When you reach 12 points, the game is over and your driving licence is suspended for three months. One point is taken off if you behave yourself for three straight months. But get three suspensions and your licence is cancelled and destroyed. If you ever want to drive legally again, you will have to undergo a “rehabilitation” programme. That’s right. You’re going to rehab. And don’t expect any yummy methadone, either.

It doesn’t end there. Get out of rehab and it’s off to the tribunal. Do you know who else appears before tribunals? War criminals, that’s who. But you’re not a war criminal. War criminals aren’t expected to have their hearing repeatedly postponed because the photocopier is broken or their file is missing. War criminals aren’t expected to walk for three days to reach the tribunal because their licence has been suspended. In fact, you are going to be wishing you were a war criminal by the time this is over.

If the tribunal decides that you have learnt from your mistakes – contrition is best shown by wearing sackcloth and lashing yourself with a cat ‘o nine tails – you will be able to apply for a learner’s licence. If you pass, you may take a driver’s test. I’m not making this up. They really think this is going to work.

Pregnant women will be applying for their unborn babies to write the K53 test in the hope that they’ll get an appointment by the time they turn 18. If you do get 12 points and lose your licence, you will be in a retirement home by the time you reach the front of the backlog.

Hooked & Cooked

There has been a flurry of excitement in shark circles along the east coast.

“Have you heard the news?” said Mr Zambezi.

“Of course not,” said Mr Tiger. “We don’t have ears.”

“Well, we have inner ears which are basically a membraneous labyrinth …”

“Shut up smarty-pants. We all know you went to dolphin school. Just tell me the news.”

“Well,” said Mr Zambezi. “You know those nets that killed Mrs Hammerhead’s entire family last month? They are being removed.”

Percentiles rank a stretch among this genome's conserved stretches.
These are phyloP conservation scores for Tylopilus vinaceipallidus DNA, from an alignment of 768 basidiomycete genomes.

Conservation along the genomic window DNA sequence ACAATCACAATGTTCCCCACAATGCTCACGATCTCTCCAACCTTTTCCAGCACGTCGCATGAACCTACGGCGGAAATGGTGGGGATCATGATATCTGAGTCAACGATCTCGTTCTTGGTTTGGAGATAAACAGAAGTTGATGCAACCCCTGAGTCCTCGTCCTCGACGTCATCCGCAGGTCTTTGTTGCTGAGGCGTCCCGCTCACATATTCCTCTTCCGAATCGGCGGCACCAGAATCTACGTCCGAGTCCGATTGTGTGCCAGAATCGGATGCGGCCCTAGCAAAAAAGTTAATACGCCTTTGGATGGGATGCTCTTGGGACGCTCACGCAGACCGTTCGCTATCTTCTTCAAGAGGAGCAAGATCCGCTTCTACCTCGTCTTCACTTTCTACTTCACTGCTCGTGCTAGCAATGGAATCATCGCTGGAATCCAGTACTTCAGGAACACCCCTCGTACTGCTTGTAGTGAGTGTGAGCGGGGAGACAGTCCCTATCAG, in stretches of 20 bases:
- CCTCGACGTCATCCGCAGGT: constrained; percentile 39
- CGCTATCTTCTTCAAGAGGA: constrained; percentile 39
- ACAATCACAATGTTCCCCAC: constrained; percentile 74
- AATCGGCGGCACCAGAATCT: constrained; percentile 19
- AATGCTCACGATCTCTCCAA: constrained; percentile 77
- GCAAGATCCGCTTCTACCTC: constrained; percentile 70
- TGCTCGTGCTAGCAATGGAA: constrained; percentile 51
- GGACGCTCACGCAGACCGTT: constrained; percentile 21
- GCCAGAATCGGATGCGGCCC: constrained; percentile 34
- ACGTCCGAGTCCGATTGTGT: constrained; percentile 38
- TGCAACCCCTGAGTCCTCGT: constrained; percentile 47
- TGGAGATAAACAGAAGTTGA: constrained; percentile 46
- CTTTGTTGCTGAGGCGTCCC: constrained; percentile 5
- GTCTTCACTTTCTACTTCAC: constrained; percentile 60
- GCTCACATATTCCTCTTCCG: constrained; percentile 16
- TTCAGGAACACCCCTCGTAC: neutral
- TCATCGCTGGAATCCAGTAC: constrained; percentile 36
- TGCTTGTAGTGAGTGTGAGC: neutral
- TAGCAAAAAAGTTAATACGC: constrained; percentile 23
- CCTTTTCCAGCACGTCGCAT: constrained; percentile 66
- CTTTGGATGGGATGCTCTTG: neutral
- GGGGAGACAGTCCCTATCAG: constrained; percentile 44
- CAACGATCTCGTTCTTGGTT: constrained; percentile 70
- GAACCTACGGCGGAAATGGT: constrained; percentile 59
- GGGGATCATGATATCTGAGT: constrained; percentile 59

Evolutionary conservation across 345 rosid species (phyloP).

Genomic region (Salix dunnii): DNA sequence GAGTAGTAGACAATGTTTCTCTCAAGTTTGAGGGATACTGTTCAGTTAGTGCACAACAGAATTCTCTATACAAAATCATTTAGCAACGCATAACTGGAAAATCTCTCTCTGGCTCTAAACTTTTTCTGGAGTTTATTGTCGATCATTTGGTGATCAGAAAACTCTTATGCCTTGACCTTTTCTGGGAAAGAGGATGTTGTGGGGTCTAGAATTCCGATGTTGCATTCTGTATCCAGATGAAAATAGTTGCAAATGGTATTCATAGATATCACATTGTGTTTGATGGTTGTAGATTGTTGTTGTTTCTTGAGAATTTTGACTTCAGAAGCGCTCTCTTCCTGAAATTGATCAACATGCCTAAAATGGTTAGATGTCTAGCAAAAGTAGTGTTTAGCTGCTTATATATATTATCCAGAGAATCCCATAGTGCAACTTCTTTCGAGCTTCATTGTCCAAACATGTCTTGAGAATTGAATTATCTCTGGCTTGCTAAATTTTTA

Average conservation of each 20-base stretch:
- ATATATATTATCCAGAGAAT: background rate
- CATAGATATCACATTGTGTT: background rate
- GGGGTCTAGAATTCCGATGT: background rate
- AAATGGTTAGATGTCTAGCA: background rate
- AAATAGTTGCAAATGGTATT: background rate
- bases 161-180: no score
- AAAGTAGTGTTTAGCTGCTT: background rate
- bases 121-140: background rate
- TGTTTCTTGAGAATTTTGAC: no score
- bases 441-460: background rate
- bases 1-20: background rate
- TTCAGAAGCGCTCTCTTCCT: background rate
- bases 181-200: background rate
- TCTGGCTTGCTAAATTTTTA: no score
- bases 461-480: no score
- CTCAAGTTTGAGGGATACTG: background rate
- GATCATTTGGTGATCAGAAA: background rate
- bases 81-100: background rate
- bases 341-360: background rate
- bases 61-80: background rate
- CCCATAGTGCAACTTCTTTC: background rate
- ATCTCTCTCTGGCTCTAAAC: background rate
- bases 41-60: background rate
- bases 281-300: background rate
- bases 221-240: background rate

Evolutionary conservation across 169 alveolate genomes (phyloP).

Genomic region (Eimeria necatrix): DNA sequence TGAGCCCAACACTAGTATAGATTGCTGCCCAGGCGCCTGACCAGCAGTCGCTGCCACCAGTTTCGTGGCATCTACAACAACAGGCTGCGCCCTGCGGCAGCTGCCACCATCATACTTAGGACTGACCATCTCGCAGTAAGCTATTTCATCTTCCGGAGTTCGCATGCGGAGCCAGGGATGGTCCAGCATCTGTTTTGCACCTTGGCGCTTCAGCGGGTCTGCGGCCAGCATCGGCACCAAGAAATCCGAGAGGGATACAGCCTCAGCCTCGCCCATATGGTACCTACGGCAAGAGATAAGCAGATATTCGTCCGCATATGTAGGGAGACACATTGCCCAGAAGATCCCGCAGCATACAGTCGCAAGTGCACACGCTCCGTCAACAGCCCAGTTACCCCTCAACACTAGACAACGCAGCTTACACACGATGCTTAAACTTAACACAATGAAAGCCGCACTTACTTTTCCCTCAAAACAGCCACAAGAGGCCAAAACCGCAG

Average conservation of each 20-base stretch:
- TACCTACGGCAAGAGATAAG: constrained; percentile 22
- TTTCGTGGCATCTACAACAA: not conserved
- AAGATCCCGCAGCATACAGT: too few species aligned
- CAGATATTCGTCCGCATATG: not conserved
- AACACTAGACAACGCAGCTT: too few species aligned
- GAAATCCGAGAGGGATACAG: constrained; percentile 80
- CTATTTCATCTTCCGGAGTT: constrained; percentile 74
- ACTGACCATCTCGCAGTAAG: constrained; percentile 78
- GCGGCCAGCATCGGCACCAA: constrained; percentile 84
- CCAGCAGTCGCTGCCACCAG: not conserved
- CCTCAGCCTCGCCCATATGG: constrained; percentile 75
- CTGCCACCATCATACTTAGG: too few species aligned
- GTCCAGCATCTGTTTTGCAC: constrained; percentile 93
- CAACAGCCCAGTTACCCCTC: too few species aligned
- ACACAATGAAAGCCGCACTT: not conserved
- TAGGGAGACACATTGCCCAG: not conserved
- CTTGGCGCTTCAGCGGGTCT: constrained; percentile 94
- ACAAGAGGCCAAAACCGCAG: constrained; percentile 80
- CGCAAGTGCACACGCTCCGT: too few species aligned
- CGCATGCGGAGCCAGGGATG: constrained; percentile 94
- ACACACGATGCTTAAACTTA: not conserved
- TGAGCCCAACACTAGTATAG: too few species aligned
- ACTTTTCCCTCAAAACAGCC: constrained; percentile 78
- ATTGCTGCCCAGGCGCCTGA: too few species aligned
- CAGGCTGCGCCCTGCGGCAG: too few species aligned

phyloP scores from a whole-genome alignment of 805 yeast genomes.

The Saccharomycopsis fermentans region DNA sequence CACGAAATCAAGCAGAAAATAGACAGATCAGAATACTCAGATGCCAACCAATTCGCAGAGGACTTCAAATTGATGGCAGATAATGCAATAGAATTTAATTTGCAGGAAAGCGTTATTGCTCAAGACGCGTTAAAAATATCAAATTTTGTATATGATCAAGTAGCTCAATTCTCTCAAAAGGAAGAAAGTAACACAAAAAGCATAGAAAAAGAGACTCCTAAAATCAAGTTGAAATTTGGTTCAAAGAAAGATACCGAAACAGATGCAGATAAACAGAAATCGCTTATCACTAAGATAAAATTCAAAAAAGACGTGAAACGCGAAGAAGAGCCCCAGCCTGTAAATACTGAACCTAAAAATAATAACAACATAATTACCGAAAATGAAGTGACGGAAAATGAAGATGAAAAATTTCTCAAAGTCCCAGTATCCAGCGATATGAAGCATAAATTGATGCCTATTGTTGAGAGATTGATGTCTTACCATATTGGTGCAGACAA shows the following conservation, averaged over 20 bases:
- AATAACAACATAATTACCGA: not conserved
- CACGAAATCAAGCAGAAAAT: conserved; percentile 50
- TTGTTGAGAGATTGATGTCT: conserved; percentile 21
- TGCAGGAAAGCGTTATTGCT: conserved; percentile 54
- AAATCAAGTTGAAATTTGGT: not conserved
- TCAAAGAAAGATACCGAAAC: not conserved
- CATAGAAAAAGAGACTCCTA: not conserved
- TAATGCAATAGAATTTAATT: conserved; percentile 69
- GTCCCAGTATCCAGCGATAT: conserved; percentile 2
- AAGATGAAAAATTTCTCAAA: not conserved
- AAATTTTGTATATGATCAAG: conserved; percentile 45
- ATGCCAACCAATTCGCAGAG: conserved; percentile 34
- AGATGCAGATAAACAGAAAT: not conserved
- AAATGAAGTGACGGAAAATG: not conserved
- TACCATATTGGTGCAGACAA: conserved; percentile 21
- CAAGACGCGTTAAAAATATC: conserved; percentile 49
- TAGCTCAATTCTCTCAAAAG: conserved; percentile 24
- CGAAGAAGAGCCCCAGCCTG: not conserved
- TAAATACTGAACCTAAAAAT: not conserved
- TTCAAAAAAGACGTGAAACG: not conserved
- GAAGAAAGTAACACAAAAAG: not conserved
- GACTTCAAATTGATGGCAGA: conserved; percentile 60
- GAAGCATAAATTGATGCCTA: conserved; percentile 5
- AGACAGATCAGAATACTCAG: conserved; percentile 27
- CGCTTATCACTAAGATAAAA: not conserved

Mr Tiger was so excited that he accidentally sank his teeth into Mr Zambezi’s tail.

“Oi! Watch that mouth, you bitey dork.”

Mr Tiger made an apologetic face, then brightened up. “So we are finally safe from those death traps? We should celebrate. Let’s go eat pufferfish and get high!”

“Not so fast,” said Mr Zambezi. “The nets are being replaced with drumlines.”

“I like a bit of drumming,” said Mr Tiger. “If we started a band, I’d definitely be the drummer.”

And so Mr Zambezi had the unenviable task of explaining to his slower-witted friend that drumlines were in fact large baited hooks that dangled from floats anchored to the seabed. In fact, the only real beneficiaries of the new system would be vegetarians and things with small mouths. Like sea cucumbers and sardines.

“We can say goodbye to Johnny Mako, then,” said Mr Tiger, thoroughly depressed.

“Yeah,” said Mr Zambezi. “Those speed freaks will eat anything.”

I actually applied for a job at the KZN Sharks Board when I left school. The position was meshing officer. I had no idea what it meant but I liked the idea of getting on one of those yellow boats and jumping off at backline for an early surf while the Zulu dudes fiddled about with the nets. They never even replied to my application even though I assured them that I was familiar with the ocean and agreed with their corporate philosophy that shark lives don’t matter.

Living in Kommetjie, I surf all the time at unprotected beaches. Everyone does. Nobody in the water even thinks about sharks. We think about other things. Like how we are going to catch every wave in every set so that nobody else can get anything. Maybe that’s just a Long Beach thing.

Drumlines are dumblines. What if a shark reaches the floating buffet only to find his buddy already chomping on his last meal? What if all the drumlines are occupied with sharks getting some steel in their diet? The thing is, they don’t really want to eat us. They look at us and think we’re spastic octopuses lacking in the tentacle department. Also, word has got out that we’re full of bones and taste more like pigs than fish.